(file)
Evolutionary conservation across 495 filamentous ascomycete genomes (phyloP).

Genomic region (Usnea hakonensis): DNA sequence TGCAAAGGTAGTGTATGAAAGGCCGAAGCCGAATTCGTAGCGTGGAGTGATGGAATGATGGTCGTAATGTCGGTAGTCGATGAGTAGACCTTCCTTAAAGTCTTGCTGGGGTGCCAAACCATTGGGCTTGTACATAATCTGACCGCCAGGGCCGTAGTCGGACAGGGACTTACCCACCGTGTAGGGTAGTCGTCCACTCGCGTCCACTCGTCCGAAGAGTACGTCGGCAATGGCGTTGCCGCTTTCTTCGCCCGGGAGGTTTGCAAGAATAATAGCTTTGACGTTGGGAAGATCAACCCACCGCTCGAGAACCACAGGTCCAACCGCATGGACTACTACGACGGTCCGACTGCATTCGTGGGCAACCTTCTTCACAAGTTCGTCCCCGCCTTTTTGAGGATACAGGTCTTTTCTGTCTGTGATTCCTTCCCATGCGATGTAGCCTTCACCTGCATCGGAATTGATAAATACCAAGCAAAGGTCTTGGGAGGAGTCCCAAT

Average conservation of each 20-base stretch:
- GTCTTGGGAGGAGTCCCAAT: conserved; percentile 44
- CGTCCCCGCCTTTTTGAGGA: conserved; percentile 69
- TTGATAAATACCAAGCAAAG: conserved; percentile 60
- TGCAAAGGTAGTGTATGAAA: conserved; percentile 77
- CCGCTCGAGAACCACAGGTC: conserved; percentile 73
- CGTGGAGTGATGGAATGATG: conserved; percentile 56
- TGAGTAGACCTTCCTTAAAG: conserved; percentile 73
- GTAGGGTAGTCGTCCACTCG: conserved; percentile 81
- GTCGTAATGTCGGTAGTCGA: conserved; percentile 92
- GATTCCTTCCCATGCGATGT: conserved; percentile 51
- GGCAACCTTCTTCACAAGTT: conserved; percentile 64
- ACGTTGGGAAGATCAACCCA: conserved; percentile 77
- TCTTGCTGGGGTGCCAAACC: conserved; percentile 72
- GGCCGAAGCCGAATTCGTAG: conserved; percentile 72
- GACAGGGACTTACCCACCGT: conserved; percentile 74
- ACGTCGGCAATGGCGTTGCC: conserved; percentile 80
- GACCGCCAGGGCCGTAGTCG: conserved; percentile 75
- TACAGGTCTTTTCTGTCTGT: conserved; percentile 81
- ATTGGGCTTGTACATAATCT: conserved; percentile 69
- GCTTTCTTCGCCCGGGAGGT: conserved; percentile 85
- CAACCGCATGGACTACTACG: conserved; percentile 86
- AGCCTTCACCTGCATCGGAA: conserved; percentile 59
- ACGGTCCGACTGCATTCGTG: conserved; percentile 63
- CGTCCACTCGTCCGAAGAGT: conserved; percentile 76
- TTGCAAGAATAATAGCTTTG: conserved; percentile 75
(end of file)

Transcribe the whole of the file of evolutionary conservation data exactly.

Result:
Evolutionary conservation across 495 filamentous ascomycete genomes (phyloP).

Genomic region (Usnea hakonensis): DNA sequence TGCAAAGGTAGTGTATGAAAGGCCGAAGCCGAATTCGTAGCGTGGAGTGATGGAATGATGGTCGTAATGTCGGTAGTCGATGAGTAGACCTTCCTTAAAGTCTTGCTGGGGTGCCAAACCATTGGGCTTGTACATAATCTGACCGCCAGGGCCGTAGTCGGACAGGGACTTACCCACCGTGTAGGGTAGTCGTCCACTCGCGTCCACTCGTCCGAAGAGTACGTCGGCAATGGCGTTGCCGCTTTCTTCGCCCGGGAGGTTTGCAAGAATAATAGCTTTGACGTTGGGAAGATCAACCCACCGCTCGAGAACCACAGGTCCAACCGCATGGACTACTACGACGGTCCGACTGCATTCGTGGGCAACCTTCTTCACAAGTTCGTCCCCGCCTTTTTGAGGATACAGGTCTTTTCTGTCTGTGATTCCTTCCCATGCGATGTAGCCTTCACCTGCATCGGAATTGATAAATACCAAGCAAAGGTCTTGGGAGGAGTCCCAAT

Average conservation of each 20-base stretch:
- GTCTTGGGAGGAGTCCCAAT: conserved; percentile 44
- CGTCCCCGCCTTTTTGAGGA: conserved; percentile 69
- TTGATAAATACCAAGCAAAG: conserved; percentile 60
- TGCAAAGGTAGTGTATGAAA: conserved; percentile 77
- CCGCTCGAGAACCACAGGTC: conserved; percentile 73
- CGTGGAGTGATGGAATGATG: conserved; percentile 56
- TGAGTAGACCTTCCTTAAAG: conserved; percentile 73
- GTAGGGTAGTCGTCCACTCG: conserved; percentile 81
- GTCGTAATGTCGGTAGTCGA: conserved; percentile 92
- GATTCCTTCCCATGCGATGT: conserved; percentile 51
- GGCAACCTTCTTCACAAGTT: conserved; percentile 64
- ACGTTGGGAAGATCAACCCA: conserved; percentile 77
- TCTTGCTGGGGTGCCAAACC: conserved; percentile 72
- GGCCGAAGCCGAATTCGTAG: conserved; percentile 72
- GACAGGGACTTACCCACCGT: conserved; percentile 74
- ACGTCGGCAATGGCGTTGCC: conserved; percentile 80
- GACCGCCAGGGCCGTAGTCG: conserved; percentile 75
- TACAGGTCTTTTCTGTCTGT: conserved; percentile 81
- ATTGGGCTTGTACATAATCT: conserved; percentile 69
- GCTTTCTTCGCCCGGGAGGT: conserved; percentile 85
- CAACCGCATGGACTACTACG: conserved; percentile 86
- AGCCTTCACCTGCATCGGAA: conserved; percentile 59
- ACGGTCCGACTGCATTCGTG: conserved; percentile 63
- CGTCCACTCGTCCGAAGAGT: conserved; percentile 76
- TTGCAAGAATAATAGCTTTG: conserved; percentile 75